SV: method of dating RV, III

Miguel Carrasquer Vidal mcv at WXS.NL
Sun Nov 1 00:05:55 UTC 1998

"Yaroslav V. Vassilkov" <yavass at YV1041.SPB.EDU> wrote:

>I hope that now I could offer some suggestions of my own, not just repeat
>old etymologies. For example, I would suggest now that the name vRddhAzva
>does not mean "Having big horses" (as is commonly held) - but both
>vRddhAzva "One whose horses are old" and tuzratta / duSratha "One whose
>chariot is bad" (usually scholars add: "for his enemies") are specific
>Indo-Iranian names with "magical function"

Would you have the cuneiform (or possibly hieroglyphic, if from the
Amarna archives) transcription of these names at hand? I would (for
reasons outside Indological scope) be interested in knowing how /s'/
in <Azva> is actually written.

>Such scholars
>as V.Toporov, V.Ivanov, T.Elizarenkova, G.M.Bongard-Levin, V.Livshits and
>others consider still the Mitanni names and terms to be the trustworthy
>evidence on the language of Proto-Indo-Aryans.

Well, I don't think Igor' Mixajlovich is denying that.  He is merely
asserting that this vocabulary layer embedded in Mitanni Hurrian was
quite possibly fossilized, and that it was no longer in living use by
the time the Mitanni state was established c. 1500.  He might also be
denying that the vocabulary is specifically (Proto-)Indo-Aryan, but
that it should rather be regarded as Proto-Indo-Iranian.  That at
least is my own preferred interpretation, if only because it would
considerably simplify the picture of Indo-Iranian movements up to the
2nd millennium.  (I might add here that T. Gamq'relidze and V.V.
Ivanov, in "Indoevropejskij jazyk i indoevropejcy", reach the rather
surprising conclusion that the "Mitanni Aryan" dialect is closer to
Iranian than to Indo-Aryan).

>First Russian princes of
>Scandinavian origin - Ruerick, Oleg (Helgi), Igor (Ingvar),
>Vladimir (Voldemar) were the Northmen by names and by their language/culture,
>but the Kievan prince Yaroslav, my namesake and saint-patron, son of
>Vladimir, not only bore a typical Russiav (Slavic) name but definitely
>spoke and wrote good Old Russian - in spite of the fact that noble Vikings
>from the West were still welcomed at his court. But since that time
>Scandinavian names of courtiers and warriors in old Russian chronicles become
>more and more rare, and soon disappear completely.

Quite so.  But this isn't always the case.  The Visigothic rulers of
Spain were still called Wamba, Witiza and Roderick (Rodrigo), long
after the Gothic language was quite forgotten.  And the Catalan names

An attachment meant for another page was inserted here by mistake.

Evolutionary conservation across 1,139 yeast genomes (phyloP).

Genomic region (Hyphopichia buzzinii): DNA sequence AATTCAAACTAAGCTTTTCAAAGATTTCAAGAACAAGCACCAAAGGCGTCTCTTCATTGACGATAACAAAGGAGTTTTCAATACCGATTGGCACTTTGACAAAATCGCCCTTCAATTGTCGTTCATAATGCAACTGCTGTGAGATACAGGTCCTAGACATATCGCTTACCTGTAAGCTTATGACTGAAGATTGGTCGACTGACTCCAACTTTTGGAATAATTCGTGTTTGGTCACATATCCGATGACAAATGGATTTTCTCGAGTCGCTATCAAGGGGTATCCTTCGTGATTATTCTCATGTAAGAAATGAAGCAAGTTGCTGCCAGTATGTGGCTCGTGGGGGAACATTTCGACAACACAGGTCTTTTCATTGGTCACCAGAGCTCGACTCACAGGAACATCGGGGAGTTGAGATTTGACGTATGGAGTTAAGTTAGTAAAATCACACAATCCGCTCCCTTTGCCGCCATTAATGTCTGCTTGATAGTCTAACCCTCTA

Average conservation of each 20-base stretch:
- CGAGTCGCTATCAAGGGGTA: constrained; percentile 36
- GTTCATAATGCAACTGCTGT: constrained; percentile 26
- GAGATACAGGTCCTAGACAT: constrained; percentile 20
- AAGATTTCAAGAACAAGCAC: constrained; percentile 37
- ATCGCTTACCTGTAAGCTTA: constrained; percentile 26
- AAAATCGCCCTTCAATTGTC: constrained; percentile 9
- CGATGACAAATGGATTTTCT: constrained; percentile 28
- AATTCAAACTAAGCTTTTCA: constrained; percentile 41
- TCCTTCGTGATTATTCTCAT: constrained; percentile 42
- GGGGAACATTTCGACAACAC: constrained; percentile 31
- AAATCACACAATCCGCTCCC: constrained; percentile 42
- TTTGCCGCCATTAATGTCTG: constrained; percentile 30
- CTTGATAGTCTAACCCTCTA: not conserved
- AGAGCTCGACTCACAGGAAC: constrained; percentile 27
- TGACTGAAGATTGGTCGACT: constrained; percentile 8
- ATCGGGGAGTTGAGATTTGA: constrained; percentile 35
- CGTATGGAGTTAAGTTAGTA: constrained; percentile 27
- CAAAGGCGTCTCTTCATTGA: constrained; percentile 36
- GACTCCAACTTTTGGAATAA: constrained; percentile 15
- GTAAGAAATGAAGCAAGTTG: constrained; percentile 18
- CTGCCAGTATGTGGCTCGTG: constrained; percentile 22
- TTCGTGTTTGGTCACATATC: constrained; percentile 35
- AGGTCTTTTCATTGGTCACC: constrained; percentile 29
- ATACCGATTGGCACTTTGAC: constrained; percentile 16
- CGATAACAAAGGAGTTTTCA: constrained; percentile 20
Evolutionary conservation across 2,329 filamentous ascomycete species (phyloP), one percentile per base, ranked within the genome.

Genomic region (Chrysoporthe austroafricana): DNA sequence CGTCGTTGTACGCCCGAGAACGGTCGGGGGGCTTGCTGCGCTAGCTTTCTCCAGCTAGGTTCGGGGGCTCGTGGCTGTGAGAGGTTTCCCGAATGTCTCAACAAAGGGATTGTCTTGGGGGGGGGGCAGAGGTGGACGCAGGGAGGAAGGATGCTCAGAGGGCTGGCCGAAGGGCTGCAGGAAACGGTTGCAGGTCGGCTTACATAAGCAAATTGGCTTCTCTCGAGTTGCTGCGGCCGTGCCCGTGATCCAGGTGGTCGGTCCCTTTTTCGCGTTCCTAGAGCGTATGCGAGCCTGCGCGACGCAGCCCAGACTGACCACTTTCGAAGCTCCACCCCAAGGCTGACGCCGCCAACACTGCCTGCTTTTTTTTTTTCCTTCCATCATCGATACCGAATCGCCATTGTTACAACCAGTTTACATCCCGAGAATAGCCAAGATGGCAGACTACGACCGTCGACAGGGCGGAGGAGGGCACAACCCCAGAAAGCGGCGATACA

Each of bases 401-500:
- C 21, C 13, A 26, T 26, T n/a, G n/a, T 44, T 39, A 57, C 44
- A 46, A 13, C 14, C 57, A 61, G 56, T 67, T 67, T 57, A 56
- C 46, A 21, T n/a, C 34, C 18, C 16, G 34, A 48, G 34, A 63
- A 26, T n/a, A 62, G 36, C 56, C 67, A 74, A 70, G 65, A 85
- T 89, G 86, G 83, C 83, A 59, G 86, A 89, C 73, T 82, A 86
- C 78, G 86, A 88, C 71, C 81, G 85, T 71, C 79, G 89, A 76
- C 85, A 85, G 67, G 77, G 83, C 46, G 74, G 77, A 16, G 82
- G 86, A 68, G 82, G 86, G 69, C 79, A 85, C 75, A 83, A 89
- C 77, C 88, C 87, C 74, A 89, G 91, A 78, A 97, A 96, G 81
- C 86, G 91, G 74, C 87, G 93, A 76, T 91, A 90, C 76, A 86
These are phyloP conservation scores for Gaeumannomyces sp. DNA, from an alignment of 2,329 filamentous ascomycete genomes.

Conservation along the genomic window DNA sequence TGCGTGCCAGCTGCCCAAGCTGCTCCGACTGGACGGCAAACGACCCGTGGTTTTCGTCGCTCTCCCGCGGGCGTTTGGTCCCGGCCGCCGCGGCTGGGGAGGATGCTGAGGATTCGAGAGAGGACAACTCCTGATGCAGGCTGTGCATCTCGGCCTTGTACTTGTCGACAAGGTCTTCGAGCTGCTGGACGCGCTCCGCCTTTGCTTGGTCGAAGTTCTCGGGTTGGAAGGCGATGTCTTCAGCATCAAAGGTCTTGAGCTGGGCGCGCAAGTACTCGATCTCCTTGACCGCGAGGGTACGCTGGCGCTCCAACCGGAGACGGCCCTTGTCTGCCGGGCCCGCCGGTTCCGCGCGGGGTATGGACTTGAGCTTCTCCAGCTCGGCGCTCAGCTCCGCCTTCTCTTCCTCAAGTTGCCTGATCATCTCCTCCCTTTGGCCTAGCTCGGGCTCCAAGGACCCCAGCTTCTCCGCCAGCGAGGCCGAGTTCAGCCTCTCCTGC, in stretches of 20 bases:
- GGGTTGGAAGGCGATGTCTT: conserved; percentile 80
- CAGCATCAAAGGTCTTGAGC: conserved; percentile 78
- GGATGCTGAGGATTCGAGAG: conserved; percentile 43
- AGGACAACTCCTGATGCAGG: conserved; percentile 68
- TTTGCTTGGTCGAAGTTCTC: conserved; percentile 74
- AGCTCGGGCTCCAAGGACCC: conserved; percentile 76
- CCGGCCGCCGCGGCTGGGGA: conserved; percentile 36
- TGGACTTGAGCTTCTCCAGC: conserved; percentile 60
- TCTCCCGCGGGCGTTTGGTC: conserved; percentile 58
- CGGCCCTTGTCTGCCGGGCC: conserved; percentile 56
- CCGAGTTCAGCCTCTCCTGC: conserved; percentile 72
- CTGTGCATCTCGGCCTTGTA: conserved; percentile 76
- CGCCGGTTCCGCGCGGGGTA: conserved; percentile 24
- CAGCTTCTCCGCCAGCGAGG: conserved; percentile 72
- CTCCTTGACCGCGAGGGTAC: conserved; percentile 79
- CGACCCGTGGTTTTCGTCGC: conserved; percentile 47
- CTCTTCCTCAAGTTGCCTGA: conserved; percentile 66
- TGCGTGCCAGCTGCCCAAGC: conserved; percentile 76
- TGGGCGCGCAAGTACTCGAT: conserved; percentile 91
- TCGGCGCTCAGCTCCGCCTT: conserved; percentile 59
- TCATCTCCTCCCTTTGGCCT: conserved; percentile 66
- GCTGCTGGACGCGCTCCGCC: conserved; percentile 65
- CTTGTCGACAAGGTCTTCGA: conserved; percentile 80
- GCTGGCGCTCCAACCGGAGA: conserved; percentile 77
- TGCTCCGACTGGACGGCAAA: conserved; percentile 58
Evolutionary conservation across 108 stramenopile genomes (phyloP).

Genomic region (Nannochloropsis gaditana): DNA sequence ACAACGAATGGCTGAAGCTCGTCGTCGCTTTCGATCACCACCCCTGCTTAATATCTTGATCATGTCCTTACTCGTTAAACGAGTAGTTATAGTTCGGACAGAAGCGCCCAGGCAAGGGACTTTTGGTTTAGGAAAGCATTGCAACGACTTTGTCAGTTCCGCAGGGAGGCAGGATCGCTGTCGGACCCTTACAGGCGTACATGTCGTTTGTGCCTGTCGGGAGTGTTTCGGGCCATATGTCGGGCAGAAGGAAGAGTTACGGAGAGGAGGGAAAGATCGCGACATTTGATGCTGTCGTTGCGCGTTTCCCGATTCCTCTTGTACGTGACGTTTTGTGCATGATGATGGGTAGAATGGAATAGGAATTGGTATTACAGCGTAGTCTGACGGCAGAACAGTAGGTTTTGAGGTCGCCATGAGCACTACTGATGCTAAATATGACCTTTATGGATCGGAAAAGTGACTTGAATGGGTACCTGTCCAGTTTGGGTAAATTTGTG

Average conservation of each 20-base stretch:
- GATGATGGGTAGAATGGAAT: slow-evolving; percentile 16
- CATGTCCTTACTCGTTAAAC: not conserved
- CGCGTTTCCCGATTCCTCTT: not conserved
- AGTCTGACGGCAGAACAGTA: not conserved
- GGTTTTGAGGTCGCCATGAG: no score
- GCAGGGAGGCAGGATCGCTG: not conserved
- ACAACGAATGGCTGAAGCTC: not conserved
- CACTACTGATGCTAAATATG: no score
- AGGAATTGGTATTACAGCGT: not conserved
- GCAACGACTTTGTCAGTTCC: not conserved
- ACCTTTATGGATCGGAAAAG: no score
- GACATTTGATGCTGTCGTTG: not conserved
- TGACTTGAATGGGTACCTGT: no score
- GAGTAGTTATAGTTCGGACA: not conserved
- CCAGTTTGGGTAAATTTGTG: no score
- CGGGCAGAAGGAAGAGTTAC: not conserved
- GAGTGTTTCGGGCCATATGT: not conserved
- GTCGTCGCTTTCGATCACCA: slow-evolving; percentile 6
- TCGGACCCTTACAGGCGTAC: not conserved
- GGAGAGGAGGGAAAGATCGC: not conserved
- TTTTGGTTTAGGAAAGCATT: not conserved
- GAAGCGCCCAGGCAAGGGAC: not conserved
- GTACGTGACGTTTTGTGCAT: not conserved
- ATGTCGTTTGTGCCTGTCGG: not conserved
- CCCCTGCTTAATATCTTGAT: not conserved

for "fox" (<guineu> and <guilla>) derive from two countesses called
Winidhild and Wisila, whose mother tongue certainly wasn't Frankish.
And there are still an awful lot of Russians called Oleg, Ol'ga or

>        Lastly, one more objection to Kammenhuber and Diakonov's critique
>of "Mitanni Aryan". The Indo-Iranian etymology of marianna/mariannu is not
>to be discarded just because there is a related word mari- in Urartian.
>One must add to it an Ingush (i.e., North Caucasian) word mar- 'man'
>(traced to marya- by J.Harmatta) or Mari (Tcheremis) mari-, marij-
>"man; noble" used by a small Finno-Ugric people in the Volga basin as their
>ethnic name (now the Marij-El republic in Russia; the Indo-Iranian ethymology
>of the word is generally accepted, see Joki 1974: 280). All these words
>seem to point to the root of the supposed Proto-Indo-Aryan migration from
>Volga and South Ural via Caucausus to Northern Iran. Urartu is just one more
>link in the chain.

Mari is (Indo-)Iranian without doubt.  I reserve judgment on the
Ingush word (Is it just Ingush or Chechen / Dagestanian as well?
Does *mari- occur in Scytho-Ossetic?).  I frankly prefer the
Indo-Iranians going round the other side of the Caspian, from the
Volga/Urals through the Kazakhstan and Uzbekistan steppe (where we
have the Proto-(Indo-)Iranian Andronovo culture in the 2nd and
attested East Iranians in the 1st millennium) and making contact with
the outposts of Near Eastern and Harappan cultures just south of the
Amu Darya river maybe as early as 3000 BC.  I can't exclude the
Caucasus route, of course, but I think it rather less likely (and
gorazdo goristee -- rather more mountainous).

Miguel Carrasquer Vidal
mcv at

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